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A recent study by the Centers for Disease Control and Prevention highlights that racial and ethnic groups often experience negative health impacts due to unmet social and economic needs. Dr. Karen Hacker, who leads the CDC’s National Center for Chronic Disease Prevention and Health Promotion, emphasized the importance of recognizing the external challenges that people face, especially those in low-income communities and individuals of diverse racial backgrounds. The study surveyed adults nationwide to identify five specific needs, such as social connections and food security.

Health officials believe that gaining a better understanding of how these needs affect health can lead to policy solutions and improvements in care. In addition to the national report, a random survey conducted in 42 states, including Arizona, will provide more state-specific data at the individual level. Hacker stressed the need for collaboration between communities and policymakers to address these health disparities effectively.

ASU professor Zach Cordell emphasized the importance of having diverse perspectives involved in discussions around healthcare solutions. Cordell believes that a fresh perspective is crucial for healthcare professionals to better understand and serve their communities. He hopes that taking a holistic approach to care will lead to actionable steps to remove barriers to improved health outcomes as outlined in the study.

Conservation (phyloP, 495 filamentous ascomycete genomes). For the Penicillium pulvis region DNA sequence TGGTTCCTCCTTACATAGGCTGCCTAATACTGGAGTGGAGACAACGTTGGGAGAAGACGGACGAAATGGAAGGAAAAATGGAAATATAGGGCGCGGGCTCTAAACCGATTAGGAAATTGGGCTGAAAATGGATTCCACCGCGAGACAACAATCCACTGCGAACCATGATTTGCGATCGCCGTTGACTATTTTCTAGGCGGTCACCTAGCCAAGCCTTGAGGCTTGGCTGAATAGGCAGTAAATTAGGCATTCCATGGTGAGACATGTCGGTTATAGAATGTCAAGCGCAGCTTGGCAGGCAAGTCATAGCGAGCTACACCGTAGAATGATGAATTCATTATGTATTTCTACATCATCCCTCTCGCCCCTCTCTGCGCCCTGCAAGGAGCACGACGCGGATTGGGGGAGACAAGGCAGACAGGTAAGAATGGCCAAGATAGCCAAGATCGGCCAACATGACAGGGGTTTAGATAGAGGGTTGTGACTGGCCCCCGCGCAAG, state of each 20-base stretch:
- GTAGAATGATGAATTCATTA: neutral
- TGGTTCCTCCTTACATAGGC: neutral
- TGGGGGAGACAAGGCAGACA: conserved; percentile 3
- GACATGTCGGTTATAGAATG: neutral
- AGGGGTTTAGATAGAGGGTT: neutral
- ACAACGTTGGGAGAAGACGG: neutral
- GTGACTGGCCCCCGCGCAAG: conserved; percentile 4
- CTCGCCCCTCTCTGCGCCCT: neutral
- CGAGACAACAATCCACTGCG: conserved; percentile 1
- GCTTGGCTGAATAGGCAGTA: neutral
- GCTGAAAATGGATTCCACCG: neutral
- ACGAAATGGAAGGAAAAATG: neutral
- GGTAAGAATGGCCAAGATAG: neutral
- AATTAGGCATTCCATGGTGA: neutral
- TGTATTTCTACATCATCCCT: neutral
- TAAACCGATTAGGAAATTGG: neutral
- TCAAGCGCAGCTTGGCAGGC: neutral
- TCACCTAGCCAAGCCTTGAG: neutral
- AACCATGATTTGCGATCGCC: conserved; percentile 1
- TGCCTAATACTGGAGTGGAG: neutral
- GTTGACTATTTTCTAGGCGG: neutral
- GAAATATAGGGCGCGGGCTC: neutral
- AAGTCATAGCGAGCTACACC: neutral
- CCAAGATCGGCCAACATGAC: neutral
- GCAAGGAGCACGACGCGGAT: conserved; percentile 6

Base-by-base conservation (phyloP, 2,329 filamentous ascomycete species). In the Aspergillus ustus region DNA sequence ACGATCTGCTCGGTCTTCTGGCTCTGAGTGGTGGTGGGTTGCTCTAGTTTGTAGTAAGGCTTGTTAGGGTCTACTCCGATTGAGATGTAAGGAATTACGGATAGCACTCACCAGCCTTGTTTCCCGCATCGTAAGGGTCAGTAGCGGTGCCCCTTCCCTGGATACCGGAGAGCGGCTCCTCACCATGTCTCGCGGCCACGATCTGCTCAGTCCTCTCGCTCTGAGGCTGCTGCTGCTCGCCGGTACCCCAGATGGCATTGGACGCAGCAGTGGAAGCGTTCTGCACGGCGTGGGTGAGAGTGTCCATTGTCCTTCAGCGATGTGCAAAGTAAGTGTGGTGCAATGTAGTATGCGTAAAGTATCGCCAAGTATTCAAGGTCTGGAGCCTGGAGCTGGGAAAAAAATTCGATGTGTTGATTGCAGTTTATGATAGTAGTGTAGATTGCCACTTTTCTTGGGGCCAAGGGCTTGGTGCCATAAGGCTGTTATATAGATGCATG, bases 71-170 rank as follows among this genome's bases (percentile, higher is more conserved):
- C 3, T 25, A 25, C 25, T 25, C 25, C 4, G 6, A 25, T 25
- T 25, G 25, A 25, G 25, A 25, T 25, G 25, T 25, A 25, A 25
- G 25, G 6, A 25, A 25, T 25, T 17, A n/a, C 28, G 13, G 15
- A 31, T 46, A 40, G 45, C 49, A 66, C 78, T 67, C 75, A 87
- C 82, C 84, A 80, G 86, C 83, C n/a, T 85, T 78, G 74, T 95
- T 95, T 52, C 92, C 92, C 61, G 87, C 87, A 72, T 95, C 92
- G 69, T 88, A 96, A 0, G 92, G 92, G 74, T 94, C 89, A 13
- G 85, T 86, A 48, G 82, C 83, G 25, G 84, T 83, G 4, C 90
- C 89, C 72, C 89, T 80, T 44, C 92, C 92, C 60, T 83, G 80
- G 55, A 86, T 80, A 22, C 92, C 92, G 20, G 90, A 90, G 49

The study’s findings highlight the disproportionate burden placed on racial and ethnic minorities when it comes to chronic diseases across the country. Disparities in chronic diseases underscored the need for policy changes that prioritize addressing social determinants of health.

Cordell believes that diversity is key in healthcare solutions discussions as it helps break down cultural barriers and ensures that everyone has an equal voice.

Hacker agrees with Cordell’s perspective stating that there is a need for collaboration between communities and policymakers to address these health disparities effectively.

In conclusion, addressing unmet social and economic needs can lead to improvements in healthcare outcomes for racial and ethnic groups. Policymakers must prioritize this issue by working collaboratively with communities to create policies that are inclusive, equitable, and sustainable.

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